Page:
I see no reason for the government to intervene, or bail anyone out. What would the government do, go after the people on reddit for manipulating the market? And what place does the government have bailing out hedge funds? How can it plausibly say that we're for what is ostensibly a "free market" only until it hurts the hedge fund? What was the lesson in the financial crisis 13 years ago, that we have the school of hard knocks for most people, but corporate welfare for the same banks and investment funds that helped cause the problem in the first place? I fully recognize that many "regular" people have money sunk in hedge funds. It's part of the risk of being in the market at all. It's a dangerous place and we take its risks in hand. But intervention sets a precedent and rotten precedents make bad law and bad policy; no need to add another. If this is how the market went, reddit and all, so be it.
    Last edited by Ray-VIgo; January 28th, 2021 at 07:58 AM.

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    Default Re: GameStop, shorts and Reddit. Storming the Capital...

    I agree with everything you've written. The "bail-out" notion simply allows bankers and investors to act irresponsibly, profit enormously from it, and then walk-away as the taxpayer eats the losses.

    Some of that is the result of government intervention. The mortgage crash started when the federal government "mandated" banks to be less restrictive in their home loans. ARMs were the answer, the housing market inflated, mortgages were bundled and the whole thing came crashing down. Student loans ironically went the other direction. As the government saw itself increasingly on the hook for guaranteed student loans, the amounts of which they were responsible for inflating; they changed the law where you cannot include student loans in bankruptcy.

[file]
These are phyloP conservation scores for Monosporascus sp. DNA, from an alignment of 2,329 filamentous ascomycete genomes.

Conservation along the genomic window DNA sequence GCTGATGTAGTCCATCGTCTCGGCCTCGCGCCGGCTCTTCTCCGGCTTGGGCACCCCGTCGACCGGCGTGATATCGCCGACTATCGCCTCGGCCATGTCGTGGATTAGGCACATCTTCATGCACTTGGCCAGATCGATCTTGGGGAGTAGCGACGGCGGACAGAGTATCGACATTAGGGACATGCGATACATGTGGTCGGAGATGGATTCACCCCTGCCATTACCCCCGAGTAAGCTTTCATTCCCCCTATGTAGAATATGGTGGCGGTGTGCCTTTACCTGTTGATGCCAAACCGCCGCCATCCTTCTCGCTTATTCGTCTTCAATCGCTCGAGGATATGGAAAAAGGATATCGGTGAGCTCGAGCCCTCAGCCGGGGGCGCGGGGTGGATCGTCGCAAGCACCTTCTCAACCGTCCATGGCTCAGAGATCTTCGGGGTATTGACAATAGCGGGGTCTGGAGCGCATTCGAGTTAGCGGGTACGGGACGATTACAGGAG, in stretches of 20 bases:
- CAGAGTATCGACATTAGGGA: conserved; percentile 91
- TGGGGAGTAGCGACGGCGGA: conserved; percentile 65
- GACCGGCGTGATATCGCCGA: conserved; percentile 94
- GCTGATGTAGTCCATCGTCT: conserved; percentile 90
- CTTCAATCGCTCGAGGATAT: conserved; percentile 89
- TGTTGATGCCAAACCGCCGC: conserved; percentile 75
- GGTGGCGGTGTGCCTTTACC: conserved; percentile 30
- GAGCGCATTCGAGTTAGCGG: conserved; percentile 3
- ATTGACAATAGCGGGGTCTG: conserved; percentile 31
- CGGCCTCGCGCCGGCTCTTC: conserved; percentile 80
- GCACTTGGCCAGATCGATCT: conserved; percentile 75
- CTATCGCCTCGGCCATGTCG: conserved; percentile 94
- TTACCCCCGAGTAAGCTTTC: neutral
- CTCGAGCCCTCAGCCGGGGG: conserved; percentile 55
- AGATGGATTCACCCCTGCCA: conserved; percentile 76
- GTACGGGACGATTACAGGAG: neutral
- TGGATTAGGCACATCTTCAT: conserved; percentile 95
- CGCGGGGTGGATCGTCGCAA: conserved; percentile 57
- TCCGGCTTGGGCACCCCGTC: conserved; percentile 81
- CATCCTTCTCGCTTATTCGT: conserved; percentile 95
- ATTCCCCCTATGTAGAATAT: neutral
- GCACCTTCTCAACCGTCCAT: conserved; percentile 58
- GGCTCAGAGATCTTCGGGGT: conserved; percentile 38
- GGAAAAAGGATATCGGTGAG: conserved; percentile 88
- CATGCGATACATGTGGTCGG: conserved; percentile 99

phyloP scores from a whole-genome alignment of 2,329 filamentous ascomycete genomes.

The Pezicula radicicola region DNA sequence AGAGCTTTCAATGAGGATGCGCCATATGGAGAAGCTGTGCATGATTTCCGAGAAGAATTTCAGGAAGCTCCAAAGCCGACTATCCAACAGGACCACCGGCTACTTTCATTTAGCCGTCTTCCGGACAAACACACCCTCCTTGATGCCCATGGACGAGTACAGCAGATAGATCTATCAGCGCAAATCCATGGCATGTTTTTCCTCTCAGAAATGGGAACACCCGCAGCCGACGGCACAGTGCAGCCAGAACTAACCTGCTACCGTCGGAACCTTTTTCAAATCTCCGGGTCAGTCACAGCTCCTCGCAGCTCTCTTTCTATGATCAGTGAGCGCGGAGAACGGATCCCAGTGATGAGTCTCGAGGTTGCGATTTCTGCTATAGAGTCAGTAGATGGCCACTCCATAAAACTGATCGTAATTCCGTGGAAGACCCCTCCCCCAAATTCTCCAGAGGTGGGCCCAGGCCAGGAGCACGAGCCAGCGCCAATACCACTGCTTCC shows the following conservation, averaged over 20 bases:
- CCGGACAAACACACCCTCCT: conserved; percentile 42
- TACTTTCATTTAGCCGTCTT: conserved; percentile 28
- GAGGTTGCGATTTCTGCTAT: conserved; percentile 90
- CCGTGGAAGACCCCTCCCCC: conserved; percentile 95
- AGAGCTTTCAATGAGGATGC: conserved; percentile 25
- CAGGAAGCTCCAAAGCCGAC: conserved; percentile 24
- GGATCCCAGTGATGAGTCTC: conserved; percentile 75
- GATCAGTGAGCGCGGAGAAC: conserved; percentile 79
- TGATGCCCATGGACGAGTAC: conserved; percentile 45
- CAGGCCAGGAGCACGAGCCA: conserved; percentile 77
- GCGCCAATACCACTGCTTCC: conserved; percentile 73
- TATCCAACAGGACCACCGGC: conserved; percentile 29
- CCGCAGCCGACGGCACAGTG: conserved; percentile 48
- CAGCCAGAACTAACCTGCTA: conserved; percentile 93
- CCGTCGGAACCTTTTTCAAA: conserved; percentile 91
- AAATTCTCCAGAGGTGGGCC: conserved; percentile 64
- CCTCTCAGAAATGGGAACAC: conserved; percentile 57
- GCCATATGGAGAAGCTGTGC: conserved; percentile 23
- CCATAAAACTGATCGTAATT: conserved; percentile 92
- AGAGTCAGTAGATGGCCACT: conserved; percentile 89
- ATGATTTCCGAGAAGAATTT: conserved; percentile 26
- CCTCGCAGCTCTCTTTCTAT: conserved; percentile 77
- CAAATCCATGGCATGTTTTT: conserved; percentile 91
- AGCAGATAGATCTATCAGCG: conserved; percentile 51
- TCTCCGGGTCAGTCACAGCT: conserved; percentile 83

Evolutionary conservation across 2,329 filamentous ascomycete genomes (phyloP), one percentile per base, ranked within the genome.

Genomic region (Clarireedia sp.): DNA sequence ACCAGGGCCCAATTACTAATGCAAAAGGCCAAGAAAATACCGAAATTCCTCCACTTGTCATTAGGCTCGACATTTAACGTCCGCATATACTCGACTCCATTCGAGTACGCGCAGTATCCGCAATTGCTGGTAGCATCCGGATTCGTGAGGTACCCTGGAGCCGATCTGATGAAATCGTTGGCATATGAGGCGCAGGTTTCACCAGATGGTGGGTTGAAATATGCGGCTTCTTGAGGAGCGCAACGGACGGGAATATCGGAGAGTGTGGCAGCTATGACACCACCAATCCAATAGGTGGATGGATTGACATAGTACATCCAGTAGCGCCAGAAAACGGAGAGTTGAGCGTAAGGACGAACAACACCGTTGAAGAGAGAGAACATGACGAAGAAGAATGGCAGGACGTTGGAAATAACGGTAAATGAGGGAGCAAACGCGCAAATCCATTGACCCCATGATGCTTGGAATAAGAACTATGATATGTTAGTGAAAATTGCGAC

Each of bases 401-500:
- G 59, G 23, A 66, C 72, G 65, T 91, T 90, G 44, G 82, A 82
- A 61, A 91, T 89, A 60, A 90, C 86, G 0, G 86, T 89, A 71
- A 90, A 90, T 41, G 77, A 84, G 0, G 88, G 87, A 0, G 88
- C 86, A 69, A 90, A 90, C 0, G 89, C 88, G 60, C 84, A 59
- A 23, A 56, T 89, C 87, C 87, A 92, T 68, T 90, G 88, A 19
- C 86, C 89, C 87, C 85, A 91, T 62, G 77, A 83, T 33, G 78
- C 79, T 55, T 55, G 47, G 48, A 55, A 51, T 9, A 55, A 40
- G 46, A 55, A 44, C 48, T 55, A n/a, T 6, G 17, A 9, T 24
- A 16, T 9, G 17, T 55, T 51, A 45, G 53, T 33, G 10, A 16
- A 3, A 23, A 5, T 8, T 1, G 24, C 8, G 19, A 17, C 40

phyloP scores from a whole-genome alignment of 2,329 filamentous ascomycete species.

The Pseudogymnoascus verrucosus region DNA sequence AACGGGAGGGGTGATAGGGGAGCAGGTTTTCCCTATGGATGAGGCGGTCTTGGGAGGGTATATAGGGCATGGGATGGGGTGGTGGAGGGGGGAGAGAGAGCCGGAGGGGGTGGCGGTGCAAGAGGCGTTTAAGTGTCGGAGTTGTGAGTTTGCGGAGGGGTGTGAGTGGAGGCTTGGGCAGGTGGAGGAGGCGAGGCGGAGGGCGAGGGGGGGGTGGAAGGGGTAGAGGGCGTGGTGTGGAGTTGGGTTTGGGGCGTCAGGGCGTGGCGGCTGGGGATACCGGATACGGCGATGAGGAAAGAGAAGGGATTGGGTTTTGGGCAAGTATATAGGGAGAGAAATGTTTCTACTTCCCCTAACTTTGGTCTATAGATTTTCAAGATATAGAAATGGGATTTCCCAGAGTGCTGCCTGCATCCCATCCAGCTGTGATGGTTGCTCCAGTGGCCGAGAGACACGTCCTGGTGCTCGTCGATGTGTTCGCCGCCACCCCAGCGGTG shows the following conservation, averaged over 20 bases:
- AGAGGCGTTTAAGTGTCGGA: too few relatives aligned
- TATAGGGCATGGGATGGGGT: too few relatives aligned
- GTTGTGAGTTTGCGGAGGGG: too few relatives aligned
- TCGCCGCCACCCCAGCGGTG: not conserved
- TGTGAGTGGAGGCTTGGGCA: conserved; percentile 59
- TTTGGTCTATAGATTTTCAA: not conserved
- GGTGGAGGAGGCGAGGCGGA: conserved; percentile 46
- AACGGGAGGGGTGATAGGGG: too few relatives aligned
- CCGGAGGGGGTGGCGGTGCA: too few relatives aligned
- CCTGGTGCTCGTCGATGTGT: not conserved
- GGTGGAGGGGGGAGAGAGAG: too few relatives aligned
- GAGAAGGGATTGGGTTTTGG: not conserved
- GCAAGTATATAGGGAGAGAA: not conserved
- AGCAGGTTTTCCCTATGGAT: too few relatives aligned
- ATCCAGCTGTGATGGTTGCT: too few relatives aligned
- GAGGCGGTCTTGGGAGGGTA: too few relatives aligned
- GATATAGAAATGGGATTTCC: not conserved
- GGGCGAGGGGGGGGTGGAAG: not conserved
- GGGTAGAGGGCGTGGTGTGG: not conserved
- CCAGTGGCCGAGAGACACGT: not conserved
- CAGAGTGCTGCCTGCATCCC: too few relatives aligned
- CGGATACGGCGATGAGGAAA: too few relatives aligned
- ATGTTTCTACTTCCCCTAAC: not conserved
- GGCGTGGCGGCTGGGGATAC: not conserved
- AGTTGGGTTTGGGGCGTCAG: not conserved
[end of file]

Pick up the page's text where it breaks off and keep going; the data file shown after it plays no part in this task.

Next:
The only real government involvement in this will be whatever the SEC decides to do or not do. Somehow I suspect it won't be favorable to Reddit investors...
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    Default Re: GameStop, shorts and Reddit. Storming the Capital...

    Quote Originally Posted by dneal View Post
    I agree with everything you've written. The "bail-out" notion simply allows bankers and investors to act irresponsibly, profit enormously from it, and then walk-away as the taxpayer eats the losses.
    and then the bankers just do it again and take even more risks.

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    Default Re: GameStop, shorts and Reddit. Storming the Capital...

    Those investors put themselves in an untenable position from what I was reading. They shorted nearly 140% of the stock. There weren't enough shares to cover the short. And, from what I was seeing, they borrowed those shares at an exorbitant interest rate, 20-25%. They created a system that was easily exploitable by those watching the trends, and because of the amount of shorting, someone was gonna take the hit. They're just crying because it was them.

    The fact that the government seems to be going after the redditors doesn't really sit well with me. And as you all have pointed out, they never would have stopped the trading were it we, at the bottom of the food chain, taking that bath in the markets. These investors played the game and got stung, the fact that they're talking about bailing them out with taxpayer funds is ludicrous, particularly considering that this isn't the first time that shorting GameStop has gone horribly wrong:
    https://nypost.com/2021/01/25/this-s...llion-bailout/

    Shorting is a risk that they took. It's backfired before, so they knew, or should have known the risks involved. And this cannot be stated emphatically enough, the taxpayers had no hand in making the decision to short the stock.